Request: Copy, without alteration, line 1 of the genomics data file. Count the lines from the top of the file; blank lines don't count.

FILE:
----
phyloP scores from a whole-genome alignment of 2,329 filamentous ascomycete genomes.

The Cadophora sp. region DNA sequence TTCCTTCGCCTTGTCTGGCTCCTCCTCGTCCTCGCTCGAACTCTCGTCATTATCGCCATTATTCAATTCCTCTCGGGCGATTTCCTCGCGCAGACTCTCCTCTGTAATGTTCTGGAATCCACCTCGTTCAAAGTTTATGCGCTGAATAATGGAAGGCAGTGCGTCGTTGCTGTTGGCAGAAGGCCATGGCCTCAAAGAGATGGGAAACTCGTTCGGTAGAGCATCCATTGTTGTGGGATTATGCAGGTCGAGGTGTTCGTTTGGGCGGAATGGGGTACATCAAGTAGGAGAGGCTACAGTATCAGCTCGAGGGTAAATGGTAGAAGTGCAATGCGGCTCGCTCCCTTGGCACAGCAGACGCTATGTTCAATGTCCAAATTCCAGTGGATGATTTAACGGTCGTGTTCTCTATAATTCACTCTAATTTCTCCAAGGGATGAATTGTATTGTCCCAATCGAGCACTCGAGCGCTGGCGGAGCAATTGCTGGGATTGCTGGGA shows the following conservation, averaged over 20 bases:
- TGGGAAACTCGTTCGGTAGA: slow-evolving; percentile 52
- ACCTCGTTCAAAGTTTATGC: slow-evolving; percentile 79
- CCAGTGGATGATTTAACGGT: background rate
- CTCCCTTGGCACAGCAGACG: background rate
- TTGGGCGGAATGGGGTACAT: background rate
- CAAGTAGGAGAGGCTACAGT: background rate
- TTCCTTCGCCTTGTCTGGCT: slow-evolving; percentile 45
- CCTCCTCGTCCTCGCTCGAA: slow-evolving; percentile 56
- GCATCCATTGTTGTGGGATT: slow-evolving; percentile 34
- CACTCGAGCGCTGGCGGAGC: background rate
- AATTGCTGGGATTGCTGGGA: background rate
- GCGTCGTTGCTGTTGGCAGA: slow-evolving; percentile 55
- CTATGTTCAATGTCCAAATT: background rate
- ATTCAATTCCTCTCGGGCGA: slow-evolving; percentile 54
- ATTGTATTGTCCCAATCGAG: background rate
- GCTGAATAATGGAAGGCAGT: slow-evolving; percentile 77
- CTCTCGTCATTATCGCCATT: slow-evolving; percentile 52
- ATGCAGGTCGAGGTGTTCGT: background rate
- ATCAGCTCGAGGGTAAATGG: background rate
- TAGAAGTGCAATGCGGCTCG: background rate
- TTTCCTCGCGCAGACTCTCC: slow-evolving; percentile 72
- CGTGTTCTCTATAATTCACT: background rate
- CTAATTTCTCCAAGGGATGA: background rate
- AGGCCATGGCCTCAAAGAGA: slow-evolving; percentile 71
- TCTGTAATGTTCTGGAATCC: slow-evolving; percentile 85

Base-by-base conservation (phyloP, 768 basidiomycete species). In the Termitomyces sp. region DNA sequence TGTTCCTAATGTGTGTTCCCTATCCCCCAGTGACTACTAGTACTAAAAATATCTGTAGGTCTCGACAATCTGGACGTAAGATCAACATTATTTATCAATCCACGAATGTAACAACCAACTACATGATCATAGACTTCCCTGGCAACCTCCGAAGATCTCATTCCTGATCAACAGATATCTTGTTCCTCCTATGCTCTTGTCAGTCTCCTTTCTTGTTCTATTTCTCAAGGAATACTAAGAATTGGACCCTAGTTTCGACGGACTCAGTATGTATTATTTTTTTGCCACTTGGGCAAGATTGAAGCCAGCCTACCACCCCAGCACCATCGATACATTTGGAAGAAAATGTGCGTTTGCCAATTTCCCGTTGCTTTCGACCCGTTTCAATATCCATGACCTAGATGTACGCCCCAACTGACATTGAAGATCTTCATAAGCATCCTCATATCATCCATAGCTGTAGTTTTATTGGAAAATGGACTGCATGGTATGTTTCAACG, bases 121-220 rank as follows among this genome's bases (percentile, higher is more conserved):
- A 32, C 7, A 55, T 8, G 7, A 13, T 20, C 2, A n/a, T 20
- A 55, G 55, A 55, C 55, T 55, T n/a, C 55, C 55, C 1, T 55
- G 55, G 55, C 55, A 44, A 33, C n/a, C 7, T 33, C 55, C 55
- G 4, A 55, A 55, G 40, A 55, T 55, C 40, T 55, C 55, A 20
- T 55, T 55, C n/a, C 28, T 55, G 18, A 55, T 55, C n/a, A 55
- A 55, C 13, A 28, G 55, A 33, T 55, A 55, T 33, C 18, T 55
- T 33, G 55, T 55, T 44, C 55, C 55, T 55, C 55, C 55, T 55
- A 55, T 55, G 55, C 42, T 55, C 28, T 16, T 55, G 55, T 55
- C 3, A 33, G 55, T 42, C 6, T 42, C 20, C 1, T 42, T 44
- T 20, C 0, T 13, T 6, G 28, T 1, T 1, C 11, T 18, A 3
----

phyloP scores from a whole-genome alignment of 2,329 filamentous ascomycete genomes.